Health

[Above] “Why This Navajo Family Drinks Toxic Water,” (2016). Courtesy of AJ+, Video Link.

The video above shares the story of a couple who has to drink the uranium contaminated water because there are no other options.

Uranium mining was by no means a healthy endeavor. Many Navajo people worked in these mines with jobs including: “blasters, timber men, muckers, transporters, and millers.”[1] At the time that uranium mining took place in the Navajo Nation, scant information about the effects of radiation was provided for the workers.[2] In fact, there was not even a word for “radiation” in the Navajo language, thus isolating the population “from the general flow of knowledge about radiation and its hazards by geography, language, and literacy level.”[3] Many former uranium miners and their families “say that they had no idea that there were long-term health hazards associated with uranium mining.”[4] Throughout the 20th century, “uranium mining was associated with high rates of lung cancer,” and today, the impact of uranium manifests itself in a different but eerily similar way.[5]

The huge piles of uranium tailings “post their own dangers, separate and apart from radiation.”[6] Large quantities of uranium can be found in much of the housing and infrastructure in the Navajo Nation, exposing the lungs of residents to toxic radiation.[7] As a result, many families summered from lung cancer and other forms of cancer.[8] As rain seeps into the piles, all of the radioactive particles found in the dust “keep right on going into the water table underground.”[9] Prior to 2000’s the “maximum safe level for uranium in drinking water,” had not been figured out by the EPA.[10] In 2000, the maximum safe level for uranium in drinking water was set as 30 picocuries per liter, and wells in the Navajo Nation and up to 139 picocuries per liter and “lakes formed in abandoned pits,” contained up to 4,024 picocuries per liter of uranium.[11] Residents were cautioned not to consume water from these wells or lakes, restricting their access to safe drinking water.[12]The contaminated water also had an effect on several children suffering from what is now called Navajo neuropathy.[13] Navajo neuropathy patients “had liver damage, dimmed vision, and most dramatically, fingers and toes that gradually fused and stiffened into hooks. They tended to die young. The average age of death was ten.”[14]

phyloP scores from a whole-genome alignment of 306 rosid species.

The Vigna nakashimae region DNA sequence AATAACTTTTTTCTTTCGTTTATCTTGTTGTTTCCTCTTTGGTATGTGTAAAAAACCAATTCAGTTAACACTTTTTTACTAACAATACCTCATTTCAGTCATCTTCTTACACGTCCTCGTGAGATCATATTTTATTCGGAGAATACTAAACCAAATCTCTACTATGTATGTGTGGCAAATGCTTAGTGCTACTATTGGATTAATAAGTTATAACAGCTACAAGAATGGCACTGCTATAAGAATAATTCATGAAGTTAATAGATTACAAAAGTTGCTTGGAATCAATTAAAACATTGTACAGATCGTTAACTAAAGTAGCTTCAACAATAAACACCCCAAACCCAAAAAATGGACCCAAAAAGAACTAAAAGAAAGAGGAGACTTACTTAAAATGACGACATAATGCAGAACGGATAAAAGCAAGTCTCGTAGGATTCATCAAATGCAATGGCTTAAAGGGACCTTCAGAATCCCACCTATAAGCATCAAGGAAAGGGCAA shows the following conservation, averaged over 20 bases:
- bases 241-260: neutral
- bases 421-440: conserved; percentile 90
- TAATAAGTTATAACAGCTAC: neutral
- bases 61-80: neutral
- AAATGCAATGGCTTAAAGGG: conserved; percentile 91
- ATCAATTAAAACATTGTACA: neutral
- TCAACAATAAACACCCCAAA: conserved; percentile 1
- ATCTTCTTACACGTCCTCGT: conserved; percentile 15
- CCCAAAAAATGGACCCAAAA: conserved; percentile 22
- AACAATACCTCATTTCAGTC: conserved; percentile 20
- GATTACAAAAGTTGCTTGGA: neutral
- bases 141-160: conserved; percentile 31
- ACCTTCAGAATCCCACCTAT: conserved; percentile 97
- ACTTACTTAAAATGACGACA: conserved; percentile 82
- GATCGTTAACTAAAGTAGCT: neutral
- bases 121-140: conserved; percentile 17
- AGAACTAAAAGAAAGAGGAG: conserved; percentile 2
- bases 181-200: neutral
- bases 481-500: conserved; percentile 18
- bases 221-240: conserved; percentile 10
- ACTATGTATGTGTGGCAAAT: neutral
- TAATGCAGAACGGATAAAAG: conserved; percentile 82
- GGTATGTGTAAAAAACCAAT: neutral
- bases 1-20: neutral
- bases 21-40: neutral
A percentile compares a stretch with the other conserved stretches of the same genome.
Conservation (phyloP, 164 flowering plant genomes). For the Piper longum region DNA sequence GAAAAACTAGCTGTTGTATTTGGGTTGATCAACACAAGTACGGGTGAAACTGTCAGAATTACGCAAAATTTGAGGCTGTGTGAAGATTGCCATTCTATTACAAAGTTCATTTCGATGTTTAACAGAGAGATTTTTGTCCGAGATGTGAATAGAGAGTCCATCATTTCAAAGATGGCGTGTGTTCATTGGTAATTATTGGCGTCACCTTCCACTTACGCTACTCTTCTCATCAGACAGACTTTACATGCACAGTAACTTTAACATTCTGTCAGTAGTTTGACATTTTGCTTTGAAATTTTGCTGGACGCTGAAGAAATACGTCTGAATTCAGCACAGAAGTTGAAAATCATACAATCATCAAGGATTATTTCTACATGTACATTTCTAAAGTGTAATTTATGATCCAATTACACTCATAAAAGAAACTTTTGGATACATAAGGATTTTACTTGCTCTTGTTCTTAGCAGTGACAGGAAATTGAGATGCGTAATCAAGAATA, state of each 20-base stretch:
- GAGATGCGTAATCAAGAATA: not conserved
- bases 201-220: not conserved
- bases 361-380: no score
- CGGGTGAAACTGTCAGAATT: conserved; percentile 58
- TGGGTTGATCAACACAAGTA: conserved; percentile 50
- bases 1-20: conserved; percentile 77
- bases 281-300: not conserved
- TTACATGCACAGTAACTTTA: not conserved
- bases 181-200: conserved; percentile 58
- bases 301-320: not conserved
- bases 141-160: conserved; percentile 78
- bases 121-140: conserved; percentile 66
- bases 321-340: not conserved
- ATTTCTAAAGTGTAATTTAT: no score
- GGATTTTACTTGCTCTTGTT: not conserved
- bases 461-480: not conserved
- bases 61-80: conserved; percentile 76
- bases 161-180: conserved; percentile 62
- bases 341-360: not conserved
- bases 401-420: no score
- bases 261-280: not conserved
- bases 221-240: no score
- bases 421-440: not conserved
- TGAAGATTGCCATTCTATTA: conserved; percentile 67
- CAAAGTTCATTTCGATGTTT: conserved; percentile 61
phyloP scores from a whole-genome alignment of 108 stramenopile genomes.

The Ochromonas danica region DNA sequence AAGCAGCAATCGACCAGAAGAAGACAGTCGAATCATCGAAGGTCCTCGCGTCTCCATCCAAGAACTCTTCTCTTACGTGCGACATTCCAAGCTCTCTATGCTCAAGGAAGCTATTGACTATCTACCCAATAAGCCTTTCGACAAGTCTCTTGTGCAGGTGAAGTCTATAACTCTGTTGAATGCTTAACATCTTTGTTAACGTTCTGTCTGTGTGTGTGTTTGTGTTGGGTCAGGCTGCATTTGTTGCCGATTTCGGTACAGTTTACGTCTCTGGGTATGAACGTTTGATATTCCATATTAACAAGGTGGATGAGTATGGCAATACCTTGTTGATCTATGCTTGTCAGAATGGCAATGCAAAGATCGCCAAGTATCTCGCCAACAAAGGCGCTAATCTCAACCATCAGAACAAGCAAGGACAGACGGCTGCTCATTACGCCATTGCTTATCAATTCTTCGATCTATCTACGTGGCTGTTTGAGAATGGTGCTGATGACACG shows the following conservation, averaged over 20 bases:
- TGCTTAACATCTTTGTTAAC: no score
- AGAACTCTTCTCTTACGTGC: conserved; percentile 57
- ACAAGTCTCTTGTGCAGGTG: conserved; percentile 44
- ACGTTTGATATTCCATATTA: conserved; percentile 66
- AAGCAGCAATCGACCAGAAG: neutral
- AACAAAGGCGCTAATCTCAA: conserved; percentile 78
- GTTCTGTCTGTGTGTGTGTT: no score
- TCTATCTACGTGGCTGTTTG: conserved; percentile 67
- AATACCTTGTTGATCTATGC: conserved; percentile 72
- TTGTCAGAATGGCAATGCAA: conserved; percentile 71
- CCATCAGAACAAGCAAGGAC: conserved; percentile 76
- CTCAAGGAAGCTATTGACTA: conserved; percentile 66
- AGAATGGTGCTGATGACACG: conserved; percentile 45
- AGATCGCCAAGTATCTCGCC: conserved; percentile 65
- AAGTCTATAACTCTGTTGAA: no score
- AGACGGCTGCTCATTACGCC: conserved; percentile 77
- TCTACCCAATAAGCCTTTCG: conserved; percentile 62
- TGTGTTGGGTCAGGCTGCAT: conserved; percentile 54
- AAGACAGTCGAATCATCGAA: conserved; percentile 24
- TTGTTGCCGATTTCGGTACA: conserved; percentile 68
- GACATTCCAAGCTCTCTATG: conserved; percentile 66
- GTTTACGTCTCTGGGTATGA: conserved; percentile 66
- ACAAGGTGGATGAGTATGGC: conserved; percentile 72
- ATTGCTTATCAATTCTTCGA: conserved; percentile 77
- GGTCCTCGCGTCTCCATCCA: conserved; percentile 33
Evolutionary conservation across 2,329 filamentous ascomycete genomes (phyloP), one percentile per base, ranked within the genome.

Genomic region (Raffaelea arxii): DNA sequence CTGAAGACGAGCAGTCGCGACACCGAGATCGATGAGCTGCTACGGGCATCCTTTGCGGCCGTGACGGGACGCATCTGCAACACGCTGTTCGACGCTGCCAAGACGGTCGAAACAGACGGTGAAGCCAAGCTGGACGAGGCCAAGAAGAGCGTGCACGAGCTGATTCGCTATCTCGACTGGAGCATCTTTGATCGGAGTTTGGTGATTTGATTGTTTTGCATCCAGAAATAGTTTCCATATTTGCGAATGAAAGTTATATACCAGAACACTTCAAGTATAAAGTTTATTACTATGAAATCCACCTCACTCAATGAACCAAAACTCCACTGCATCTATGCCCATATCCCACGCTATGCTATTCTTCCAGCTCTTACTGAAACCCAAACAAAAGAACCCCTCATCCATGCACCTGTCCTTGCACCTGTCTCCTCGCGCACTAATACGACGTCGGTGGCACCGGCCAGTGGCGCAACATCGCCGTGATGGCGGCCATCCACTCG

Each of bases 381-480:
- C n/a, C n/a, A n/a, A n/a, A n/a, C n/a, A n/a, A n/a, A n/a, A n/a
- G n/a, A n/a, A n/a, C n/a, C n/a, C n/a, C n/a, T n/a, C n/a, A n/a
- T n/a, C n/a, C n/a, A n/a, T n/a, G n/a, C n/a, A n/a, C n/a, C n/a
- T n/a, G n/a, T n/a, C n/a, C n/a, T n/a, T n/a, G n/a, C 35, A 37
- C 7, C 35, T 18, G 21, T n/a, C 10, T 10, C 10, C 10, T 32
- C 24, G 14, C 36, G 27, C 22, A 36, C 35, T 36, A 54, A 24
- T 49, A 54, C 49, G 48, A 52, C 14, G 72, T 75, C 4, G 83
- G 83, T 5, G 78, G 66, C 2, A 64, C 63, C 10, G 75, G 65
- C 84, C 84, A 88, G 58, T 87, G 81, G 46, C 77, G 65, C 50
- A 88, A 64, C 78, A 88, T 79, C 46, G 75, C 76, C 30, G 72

Additionally, the 1979 Church Rock Uranium mill spill caused a dam to breach and “93 million gallons of radioactive liquid poured” from a pond severely contaminated with uranium, burning everything in sight.[15] The Navajo people were advised to avoid drinking the water downstream of the spill, but the alternatives were scant.[16] Many of the health effects that result from the uranium contaminated water are long-term, and appropriate health measures are often not taken.[17] Today, cancer is the leading cause of illness and death in the Navajo Nation and majority of their wells are running dry.[18] The Navajo’s access to water in order to sustain a healthy lifestyle and avoid these risks of disease, make the fight for water justice in the Navajo Nation imperative.

 


 

[1] Brugge, Doug and Goble, Rob, “The History of Uranium Mining and the Navajo People.” American Journal of Public Health 92, no. 9 (2002): 1411.

[2] Ibid.

[3] Ibid.

[4] Ibid.

[5] Ibid, 1412.

[6] Pasternak, Judy, Yellow Dirt: A Poisoned Land the Betrayal of the Navajos, (New York: Free Press, 2010), 131.

[7] Ibid, 135.

[8] Ibid.

[9] Ibid.

[10] Ibid, 143.

[11] Ibid, 143.

[12] Ibid, 144.

[13] Ibid.

[14] Ibid.

[15] Ibid, 149.

[16] Ibid.

[17] Ibid, 151.

[18] Brett Schlesinger and Neha Shastry. “Living Without Water: Contamination Nation.” VICE News. November 24, 2015, accessed November 30, 2016. VICE Documentary